Sitka

Nestled on Baranof Island and protected by a myriad of small-forested islands, Sitka is a town not lacking in character.  Aside from it being home to native Tlinglits with the cultures still being practiced today, it was also the capital of Russia-America until its transfer to the U.S. in 1867.  It is in Castle Hill that the Russian flag was lowered and the American flag raised.

Easily managed by foot, we walked around town browsing through shops, walking along the harbor.

The first Russian church built in America, St. Michael’s Cathedral is a picturesque focal point in Sitka, topped by its magnificent onion-shaped dome.  And in addition to many historical sights and museums, as in many of Alaska towns, Sitka has a wide range of outdoor activities… fishing, kayaking, hiking, biking…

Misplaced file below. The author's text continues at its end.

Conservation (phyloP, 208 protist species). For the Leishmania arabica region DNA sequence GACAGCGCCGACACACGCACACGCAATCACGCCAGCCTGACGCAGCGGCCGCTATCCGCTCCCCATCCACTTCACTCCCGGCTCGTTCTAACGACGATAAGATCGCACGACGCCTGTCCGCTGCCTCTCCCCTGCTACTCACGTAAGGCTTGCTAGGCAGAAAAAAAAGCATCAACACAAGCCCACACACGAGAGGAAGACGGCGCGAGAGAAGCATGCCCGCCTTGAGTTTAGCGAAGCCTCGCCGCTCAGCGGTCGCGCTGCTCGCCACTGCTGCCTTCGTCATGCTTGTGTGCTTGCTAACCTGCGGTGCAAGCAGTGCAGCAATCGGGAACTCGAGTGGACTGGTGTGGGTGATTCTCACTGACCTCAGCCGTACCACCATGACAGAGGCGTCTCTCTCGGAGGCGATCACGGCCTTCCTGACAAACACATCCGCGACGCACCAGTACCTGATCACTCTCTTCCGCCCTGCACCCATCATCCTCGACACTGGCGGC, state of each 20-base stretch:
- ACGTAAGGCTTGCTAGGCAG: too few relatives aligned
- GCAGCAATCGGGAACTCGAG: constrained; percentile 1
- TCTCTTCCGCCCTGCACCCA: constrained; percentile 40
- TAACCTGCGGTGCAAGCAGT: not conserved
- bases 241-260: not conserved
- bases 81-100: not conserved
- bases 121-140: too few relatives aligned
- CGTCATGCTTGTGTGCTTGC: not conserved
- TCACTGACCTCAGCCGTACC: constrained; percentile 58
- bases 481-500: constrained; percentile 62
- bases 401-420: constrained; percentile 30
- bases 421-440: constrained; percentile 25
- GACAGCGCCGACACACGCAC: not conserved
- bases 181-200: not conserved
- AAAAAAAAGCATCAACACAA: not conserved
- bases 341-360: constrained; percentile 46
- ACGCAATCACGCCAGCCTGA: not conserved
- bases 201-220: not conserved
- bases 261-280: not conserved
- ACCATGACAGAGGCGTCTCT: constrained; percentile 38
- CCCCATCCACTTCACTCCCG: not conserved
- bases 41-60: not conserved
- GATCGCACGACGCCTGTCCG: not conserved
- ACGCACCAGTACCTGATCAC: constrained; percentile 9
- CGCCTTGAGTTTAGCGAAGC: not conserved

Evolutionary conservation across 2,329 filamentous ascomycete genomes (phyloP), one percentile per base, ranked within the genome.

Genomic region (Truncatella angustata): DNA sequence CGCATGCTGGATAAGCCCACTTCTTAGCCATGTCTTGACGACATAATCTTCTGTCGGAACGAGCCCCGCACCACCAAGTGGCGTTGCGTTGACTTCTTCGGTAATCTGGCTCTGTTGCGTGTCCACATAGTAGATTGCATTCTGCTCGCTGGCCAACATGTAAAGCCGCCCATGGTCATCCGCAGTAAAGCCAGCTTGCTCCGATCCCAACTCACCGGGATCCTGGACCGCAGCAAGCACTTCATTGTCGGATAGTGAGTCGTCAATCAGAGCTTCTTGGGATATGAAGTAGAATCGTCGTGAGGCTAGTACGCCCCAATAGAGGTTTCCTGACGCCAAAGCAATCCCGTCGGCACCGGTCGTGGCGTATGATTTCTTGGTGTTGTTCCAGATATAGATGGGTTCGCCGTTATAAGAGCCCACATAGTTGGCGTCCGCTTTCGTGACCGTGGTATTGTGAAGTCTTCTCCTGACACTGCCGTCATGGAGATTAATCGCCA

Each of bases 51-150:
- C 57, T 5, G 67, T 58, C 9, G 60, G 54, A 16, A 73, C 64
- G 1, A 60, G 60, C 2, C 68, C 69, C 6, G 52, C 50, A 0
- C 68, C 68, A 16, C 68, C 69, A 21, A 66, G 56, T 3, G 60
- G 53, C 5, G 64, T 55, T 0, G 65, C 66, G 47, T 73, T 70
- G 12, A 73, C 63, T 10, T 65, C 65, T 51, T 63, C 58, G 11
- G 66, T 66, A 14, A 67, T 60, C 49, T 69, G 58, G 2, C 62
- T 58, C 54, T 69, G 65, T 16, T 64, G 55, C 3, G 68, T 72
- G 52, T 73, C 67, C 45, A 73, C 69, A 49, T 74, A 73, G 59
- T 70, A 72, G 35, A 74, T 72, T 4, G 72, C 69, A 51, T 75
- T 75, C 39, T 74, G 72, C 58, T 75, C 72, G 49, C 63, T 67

Oh and that focal photo?  That’s my way of taking my hat off to one of the best tasting, juiciest burger I’ve ever had.  Not exactly a “burger person”, this particular one called me at first sight and am I glad I listened.   😉

Hop on over to Little Red House for more fun mosaics.

Eagles in Abundance

Scenic Sunday

Bald Eagles have been the national bird of the U.S. since 1782.  While they are still protected under federal law, the birds are no longer “endangered” and about half of the 70,000 live in Alaska.  They are spotted year round but are especially abundant March through early July.

As the photos reveal, it was bald eagles galore for us that one day in June.  They were perched atop poles, on the beach, in flight around the harbor waiting for spawning herrings to appear.  They were spectacular.

For more scenes from across the globe, click here.

Sitka in Detail

Famous for its spectacular scenery, abundant wildlife and culturally rich history, we wandered around this former “Russian Capital” with an experienced Southeast Alaska photographer taking shots upon shots of its beautiful surroundings.

Sitka up-close from a beach

Please go to Little Red House for more fun mosaics from all over.